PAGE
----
For dividends to be paid, a directors’ meeting must be held to the payment to be declared, even if the company only has one director, and a dividend voucher must be completed. The dividend voucher will include the date, the company name, the shareholder’s name, and the amount of dividend they will be paid. Dividends are usually paid quarterly but can also be paid in other installments such as annually or bi-annually.

Many companies will choose to pay their directors through a mix of both salary and dividends. This is because National Insurance contributions are not deducted from dividends; they are more tax efficient.

The New Income Tax Rates

The rise in Income Tax is being introduced as a part of a government scheme to increase funding for the health and social care sector, after it was hit hard by the pandemic over the last two years. Please view the table below to see how your tax rate will be impacted by the increase:

Tax Brackets Thresholds (£)


Dividend Tax Rate
2021/22 2022/23
Personal Allowance

(If no other income)

0 – 12,570 0% 0%
Basic-Rate 12,571 – 50,270 7.5% 8.75%
Higher-Rate 50,271 – 150,000 32.5% 33.75%
Additional-Rate Exceeding 150,000 38.1% 39.35%

The £2,000 dividends allowance introduced in April 2018 will still be available, meaning that any dividends within that amount will not be subjected to any tax deductions.

The government have predicted that the average loss that will be suffered because of the increase will be around £335 for those affected but has stated more than 50% of shareholders may not even need to pay any Income Tax on their dividends as they fall within the personal allowance or dividend allowance thresholds.


If you are interested in learning about the other changes brought in with the new tax year, please refer to our previous blog.

If you require assistance or any further information about how your dividends may be affected, please do not hesitate to contact us.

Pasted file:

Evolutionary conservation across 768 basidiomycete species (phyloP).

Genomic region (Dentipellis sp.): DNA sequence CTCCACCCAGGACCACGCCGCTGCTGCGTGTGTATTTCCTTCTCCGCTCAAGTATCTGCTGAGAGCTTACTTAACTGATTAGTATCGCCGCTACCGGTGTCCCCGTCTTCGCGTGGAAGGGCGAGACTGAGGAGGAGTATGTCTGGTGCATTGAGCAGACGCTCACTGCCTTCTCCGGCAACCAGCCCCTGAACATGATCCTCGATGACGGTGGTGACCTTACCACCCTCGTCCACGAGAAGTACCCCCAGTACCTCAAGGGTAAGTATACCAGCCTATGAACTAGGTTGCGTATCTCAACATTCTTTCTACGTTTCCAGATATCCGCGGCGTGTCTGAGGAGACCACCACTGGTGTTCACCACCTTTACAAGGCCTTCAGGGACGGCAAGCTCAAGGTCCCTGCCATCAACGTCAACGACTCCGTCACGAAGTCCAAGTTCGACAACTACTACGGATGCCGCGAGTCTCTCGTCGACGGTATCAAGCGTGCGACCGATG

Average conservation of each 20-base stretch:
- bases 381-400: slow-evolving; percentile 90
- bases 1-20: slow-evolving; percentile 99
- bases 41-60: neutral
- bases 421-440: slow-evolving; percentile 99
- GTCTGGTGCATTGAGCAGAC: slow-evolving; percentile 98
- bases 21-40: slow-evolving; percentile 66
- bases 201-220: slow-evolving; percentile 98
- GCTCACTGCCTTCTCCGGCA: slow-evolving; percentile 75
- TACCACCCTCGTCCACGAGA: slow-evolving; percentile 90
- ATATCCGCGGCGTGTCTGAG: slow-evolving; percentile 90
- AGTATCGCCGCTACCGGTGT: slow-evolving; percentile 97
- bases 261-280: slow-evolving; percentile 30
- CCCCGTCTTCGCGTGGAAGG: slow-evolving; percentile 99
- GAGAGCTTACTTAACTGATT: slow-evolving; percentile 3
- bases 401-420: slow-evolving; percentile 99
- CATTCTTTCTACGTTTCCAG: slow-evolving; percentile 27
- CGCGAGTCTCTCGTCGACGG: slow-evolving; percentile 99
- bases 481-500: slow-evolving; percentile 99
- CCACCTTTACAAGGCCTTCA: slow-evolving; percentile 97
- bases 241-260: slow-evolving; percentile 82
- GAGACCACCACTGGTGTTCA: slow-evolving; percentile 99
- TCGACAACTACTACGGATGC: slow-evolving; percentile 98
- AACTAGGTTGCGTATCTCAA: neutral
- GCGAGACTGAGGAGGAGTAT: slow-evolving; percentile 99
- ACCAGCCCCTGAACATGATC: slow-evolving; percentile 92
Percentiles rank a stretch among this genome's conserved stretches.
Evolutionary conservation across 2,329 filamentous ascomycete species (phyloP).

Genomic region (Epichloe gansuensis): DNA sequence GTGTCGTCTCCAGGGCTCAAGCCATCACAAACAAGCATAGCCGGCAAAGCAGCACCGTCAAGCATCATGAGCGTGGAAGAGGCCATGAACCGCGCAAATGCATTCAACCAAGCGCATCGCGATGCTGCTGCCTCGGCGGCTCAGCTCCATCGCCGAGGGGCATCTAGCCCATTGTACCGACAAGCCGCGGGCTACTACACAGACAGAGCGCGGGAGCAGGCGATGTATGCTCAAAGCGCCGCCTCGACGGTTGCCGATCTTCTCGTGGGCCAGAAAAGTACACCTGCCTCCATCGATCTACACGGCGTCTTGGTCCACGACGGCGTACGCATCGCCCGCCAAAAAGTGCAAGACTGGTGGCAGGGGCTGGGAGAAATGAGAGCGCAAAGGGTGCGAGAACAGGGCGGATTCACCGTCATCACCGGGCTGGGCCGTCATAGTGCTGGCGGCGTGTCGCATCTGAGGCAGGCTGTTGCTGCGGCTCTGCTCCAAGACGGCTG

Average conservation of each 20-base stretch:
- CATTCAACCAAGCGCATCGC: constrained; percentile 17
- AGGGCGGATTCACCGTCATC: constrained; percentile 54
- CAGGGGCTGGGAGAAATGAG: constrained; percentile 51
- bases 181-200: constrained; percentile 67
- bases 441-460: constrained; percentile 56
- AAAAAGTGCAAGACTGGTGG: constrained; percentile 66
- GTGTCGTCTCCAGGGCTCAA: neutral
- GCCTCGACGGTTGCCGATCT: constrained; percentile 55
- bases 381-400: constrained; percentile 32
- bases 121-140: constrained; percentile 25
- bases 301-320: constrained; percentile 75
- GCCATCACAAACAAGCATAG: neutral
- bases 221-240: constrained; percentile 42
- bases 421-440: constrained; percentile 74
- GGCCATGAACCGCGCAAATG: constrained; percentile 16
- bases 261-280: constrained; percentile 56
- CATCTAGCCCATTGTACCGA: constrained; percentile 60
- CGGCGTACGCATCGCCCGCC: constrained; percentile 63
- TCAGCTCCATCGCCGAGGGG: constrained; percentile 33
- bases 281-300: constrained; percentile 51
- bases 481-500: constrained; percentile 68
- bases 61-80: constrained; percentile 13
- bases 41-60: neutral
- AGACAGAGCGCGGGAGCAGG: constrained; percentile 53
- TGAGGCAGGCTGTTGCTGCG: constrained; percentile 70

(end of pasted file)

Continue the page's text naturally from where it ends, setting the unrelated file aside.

Autumn Budget updates 2021

On 28th October, the UK Autumn Budget 2021 was announced by Chancellor Rishi Sunak, detailing the current state of our economy and measures that will be taken to improve it in the wake of the Coronavirus pandemic and its continued impact on the country.

The economy has been forecast to return to its pre-Covid level by 2022, with the country’s annual growth to rebound to between 6% and 6.5% over the next year. Here is a breakdown of the measures being taken to ensure these milestones are hit.

Improvements for Wages and Universal Credit

  • Since February 2020, the UK has seen a growth in wages of 3.4%. This figure is likely to increase as the predicted peak of unemployment for 2022 has now fallen from 12% to 5.2%, with the International Monetary Fund (IMF) projecting that the UK’s annual employment rate to continue to be below countries like France and Canada.
  • The National Living Wage will increase starting next April for each age bracket. For those 23 and older, the minimum will increase from £8.91 to £9.50 an hour. The National Minimum Wage for under 18s will be £4.81, for 18–20-year-olds it will be £6.83, and for 21–22-year-olds it will be £9.18. The Apprentice Rate is also set to rise to £4.81 an hour.